Free PPE support to health and social care providers during the COVID pandemic has been extended until March 2022.
Yesterday, the Government confirmed that it was extending the provision of free PPE to health and social care providers until the end of March 2022 as the expectation of clinical experts is that usage will remain high throughout the next financial year. Care England said that the Government has made clear that the vaccine is not a silver bullet and the care sector must remain astute by maintaining high levels of infection prevention and control. PPE plays a huge role in this.
Although setting up free PPE via a centralised mechanism took some months, the current system means that providers can order and receive PPE thus maintaining a high level of sustainability and resilience in relation to PPE supply. Equally as significantly, there is the ability for the system to respond nimbly to the ever-changing COVID-19 landscape.
Professor Martin Green OBE, Chief Executive of Care England, said, ‘PPE is one of the main barriers in a care setting to limiting the spread of COIVD-19 thus Care England is pleased that the Government has listened to its pleas for an extension to free PPE as it will help protect some of society's most vulnerable as well as our staff at the frontline.’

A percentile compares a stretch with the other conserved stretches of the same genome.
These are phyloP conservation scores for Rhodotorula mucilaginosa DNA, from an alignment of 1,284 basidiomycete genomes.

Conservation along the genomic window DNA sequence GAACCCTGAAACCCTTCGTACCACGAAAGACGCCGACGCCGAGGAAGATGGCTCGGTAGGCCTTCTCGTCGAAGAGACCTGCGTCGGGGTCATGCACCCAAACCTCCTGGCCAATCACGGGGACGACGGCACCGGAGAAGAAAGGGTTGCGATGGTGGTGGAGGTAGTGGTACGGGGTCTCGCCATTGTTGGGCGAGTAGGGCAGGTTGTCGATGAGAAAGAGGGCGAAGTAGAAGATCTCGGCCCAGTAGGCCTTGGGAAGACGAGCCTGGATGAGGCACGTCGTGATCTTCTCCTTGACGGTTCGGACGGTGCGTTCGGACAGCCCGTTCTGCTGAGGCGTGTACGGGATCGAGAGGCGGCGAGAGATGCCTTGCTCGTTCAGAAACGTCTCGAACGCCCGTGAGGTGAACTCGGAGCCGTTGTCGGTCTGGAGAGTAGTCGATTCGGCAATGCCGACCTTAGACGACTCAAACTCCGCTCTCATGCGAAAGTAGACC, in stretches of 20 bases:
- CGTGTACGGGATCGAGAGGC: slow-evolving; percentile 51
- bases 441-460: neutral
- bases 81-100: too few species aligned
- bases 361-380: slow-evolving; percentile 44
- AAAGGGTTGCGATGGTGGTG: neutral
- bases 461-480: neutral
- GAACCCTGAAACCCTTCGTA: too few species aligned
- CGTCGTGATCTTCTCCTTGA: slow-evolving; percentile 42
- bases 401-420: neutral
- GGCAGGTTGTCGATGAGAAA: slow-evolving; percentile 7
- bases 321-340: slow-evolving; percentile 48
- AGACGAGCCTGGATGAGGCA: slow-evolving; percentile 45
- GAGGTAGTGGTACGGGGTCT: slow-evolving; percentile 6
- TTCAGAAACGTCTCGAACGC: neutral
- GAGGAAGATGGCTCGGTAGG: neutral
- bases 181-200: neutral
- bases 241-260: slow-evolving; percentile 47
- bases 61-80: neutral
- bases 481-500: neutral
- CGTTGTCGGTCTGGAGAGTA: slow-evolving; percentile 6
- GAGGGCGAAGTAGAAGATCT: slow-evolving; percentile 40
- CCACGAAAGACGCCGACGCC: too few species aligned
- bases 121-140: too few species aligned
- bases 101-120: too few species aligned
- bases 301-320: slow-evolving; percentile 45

‘PPE also plays a critical role in the wider COVID-19 response, such as enabling visiting to care homes. We do not know what the winter this year will bring but free, rigorously tested PPE gives providers a chance to be prepared.’
Vic Rayner, CEO of The National Care Forum (NCF) announced her response on Twitter: ‘Great news! - very reassuring to have this commitment at the beginning of the new year - helping with planning and supporting Infection Prevention and Control measures.’
Visit the Government website to access the PPE portal and for more information.
A report, COVID-19: Government procurement and supply of Personal Protective Equipment, published by the House of Commons Public Accounts Committee, outlines PPE supply shortages in the social care sector during the first wave of the pandemic.